* How GOP benefits politically from blocking fixes to the economy: As I’ve ranted about here far too often, perhaps the single most important political dynamic of the moment is that Republicans may well continue benefitting politically from blocking Obama’s job creation policies — even ones that have broad public support. That’s because the highest price for the bad economy is likely to be paid by the guy who runs the place, even if the public is aware of GOP obstruction of his efforts to fix things.

Here’s another clear sign of this.

As Brian Beutler notes in an important post this morning, Republicans are trumpeting the news that Congressional Budget Office chief Doug Elmendorf has testified that unemployment will continue soaring next year. But here’s the rub: Elmendorf himself also implicitly said that Dem plans would create more jobs than Republican ones, and that expected high unemployment rates can be blamed on continued Republican opposition to Obama’s jobs policies.

Elmendorf — while careful not to make his comments partisan — said that policies that would have the largest impact on employment are ones “targeted toward people who would be most likely to spend the additional income,” such as increasing aid to the unemployed, which Republicans oppose. By contrast, Elmendorf said that policies like cutting business income taxes and reducing tax rates on repatriated corporate profits — which Republicans support — would do little to ease unemployment. You can view this in chart form right here.

Yet Republicans are promoting Elmendorf’s comments about continued unemployment as proof that Obama continues to fail on the economy. This, even though the conclusion that’s easily drawn from his testimony is that Dem plans would create more jobs, and that the fixes Republicans oppose would make things better. I don’t know how much clearer the dynamic can be made than this.

* White House attempts delicate balancing act on Occupy evictions: White House press secretary Jay Carney carefully avoided taking a position on the evictions from Zuccotti Park, saying municipalities need to make these decisions themselves, and calling for the need to get the balance right between free speech and public safety.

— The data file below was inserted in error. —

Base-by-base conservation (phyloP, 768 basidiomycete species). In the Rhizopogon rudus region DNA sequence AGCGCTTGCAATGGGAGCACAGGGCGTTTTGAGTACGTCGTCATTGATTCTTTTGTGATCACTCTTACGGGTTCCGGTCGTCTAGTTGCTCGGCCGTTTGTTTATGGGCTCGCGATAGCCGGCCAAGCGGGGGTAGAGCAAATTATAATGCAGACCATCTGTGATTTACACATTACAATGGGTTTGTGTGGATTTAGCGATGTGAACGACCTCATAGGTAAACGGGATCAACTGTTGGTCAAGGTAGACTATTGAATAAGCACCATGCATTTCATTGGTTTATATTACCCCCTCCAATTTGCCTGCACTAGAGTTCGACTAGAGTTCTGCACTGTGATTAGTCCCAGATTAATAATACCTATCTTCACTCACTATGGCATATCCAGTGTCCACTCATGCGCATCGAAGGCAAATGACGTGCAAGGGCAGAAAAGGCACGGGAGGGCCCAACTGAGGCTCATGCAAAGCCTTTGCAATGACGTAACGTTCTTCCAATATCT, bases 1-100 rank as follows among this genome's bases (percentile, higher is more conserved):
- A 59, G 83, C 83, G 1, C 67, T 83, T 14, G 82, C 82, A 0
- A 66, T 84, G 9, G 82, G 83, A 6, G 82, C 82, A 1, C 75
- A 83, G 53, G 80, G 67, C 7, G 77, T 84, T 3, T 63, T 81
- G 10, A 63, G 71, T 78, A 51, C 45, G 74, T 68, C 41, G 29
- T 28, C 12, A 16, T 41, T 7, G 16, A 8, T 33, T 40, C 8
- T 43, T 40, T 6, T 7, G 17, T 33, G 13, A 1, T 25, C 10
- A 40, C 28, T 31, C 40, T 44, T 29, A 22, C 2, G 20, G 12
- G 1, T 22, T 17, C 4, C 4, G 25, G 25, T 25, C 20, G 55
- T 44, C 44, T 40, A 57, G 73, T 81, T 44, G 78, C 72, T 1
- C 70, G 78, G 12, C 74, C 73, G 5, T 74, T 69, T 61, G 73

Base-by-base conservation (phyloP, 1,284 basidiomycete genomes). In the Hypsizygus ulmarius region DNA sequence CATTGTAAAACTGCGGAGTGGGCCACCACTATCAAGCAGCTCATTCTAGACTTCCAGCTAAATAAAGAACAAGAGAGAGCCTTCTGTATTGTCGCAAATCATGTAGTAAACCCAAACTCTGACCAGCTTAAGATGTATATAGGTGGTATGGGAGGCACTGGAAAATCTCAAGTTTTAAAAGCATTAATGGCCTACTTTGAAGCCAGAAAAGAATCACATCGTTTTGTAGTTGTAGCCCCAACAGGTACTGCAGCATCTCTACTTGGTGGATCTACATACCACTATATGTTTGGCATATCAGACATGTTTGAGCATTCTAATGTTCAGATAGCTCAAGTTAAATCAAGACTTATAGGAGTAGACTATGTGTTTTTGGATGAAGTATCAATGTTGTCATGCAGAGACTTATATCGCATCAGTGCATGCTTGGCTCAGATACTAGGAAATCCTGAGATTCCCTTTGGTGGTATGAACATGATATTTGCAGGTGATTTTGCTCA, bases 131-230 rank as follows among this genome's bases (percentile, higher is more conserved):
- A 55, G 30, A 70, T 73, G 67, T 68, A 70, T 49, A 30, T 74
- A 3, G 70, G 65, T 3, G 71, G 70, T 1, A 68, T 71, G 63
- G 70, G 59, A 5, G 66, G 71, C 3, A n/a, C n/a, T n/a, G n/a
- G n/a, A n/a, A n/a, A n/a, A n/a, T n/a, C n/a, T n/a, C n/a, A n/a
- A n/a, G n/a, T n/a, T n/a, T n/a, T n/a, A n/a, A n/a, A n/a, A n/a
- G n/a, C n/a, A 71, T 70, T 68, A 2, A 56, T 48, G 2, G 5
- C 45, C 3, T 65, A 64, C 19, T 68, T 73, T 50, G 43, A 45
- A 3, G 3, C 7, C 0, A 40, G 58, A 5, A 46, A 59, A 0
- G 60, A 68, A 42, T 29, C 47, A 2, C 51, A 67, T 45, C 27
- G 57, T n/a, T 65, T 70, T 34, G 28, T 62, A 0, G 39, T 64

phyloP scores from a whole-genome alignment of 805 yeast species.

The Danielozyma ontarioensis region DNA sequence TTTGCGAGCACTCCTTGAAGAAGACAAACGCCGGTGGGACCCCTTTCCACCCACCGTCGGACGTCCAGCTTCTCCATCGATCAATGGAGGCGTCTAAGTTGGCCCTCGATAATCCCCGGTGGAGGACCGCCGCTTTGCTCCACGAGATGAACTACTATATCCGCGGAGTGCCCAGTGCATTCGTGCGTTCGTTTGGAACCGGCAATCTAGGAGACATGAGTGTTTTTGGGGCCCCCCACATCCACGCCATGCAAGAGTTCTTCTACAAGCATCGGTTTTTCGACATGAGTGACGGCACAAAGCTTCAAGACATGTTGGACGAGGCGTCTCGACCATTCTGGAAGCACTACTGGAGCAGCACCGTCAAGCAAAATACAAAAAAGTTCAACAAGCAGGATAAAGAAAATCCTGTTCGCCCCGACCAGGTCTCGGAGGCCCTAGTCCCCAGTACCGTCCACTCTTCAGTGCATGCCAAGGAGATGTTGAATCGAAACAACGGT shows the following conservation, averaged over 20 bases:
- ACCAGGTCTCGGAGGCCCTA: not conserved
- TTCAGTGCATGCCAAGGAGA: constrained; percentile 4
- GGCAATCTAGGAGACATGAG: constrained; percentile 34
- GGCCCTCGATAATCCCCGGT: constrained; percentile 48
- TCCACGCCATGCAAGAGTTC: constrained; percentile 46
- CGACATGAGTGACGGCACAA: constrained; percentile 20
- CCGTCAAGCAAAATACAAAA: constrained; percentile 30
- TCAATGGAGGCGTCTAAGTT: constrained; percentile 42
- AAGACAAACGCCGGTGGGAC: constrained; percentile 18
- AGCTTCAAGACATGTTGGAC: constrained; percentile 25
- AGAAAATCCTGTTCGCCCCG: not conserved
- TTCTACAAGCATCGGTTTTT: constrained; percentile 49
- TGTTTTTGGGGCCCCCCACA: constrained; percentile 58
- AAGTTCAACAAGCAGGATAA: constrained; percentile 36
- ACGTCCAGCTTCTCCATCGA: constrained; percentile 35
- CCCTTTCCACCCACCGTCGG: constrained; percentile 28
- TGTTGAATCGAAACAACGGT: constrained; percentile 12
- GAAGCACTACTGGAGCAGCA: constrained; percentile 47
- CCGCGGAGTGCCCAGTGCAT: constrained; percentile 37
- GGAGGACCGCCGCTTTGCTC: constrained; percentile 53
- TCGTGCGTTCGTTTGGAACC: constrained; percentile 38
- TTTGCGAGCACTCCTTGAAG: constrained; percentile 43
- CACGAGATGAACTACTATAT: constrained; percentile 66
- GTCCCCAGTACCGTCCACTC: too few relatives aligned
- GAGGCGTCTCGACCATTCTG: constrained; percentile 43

Key footnote: Carney did lean towards giving support to the view that public safety was a “concern” in this case, which suggests a subtle distancing from the protesters.

* New York Times stands by the right to protest: Good for the New York Times editorial board for calling on Mayor Bloomberg to find a way to safeguard the protesters’ right to continue spotlighting inequality right in the heart of the financial district, even in the wake of the evictions.

* Occupy Wall Street headline of the day: This Alex Pareene headline really captures what this is all about:

Daily News cheers Occupy Wall Street raid, until Daily News reporter is arrested

History will record that the New York Times’s handling of this whole affair was admirable, while that of New York’s tabloids was just reprehensible.

* White House braces for supercommittee failure: Obama advisers are privately skeptical that the supercommittee will reach a deficit deal by the November 23rd deadline. What to watch for: Expect a good deal of blame to be directed at Obama for not taking a more hands-on role in pushing the supercommittee towards compromise.

In reality, though, a higher profile Obama role would probably make a deal less likely, by making it politically harder for supercommittee Republicans to reach a compromise.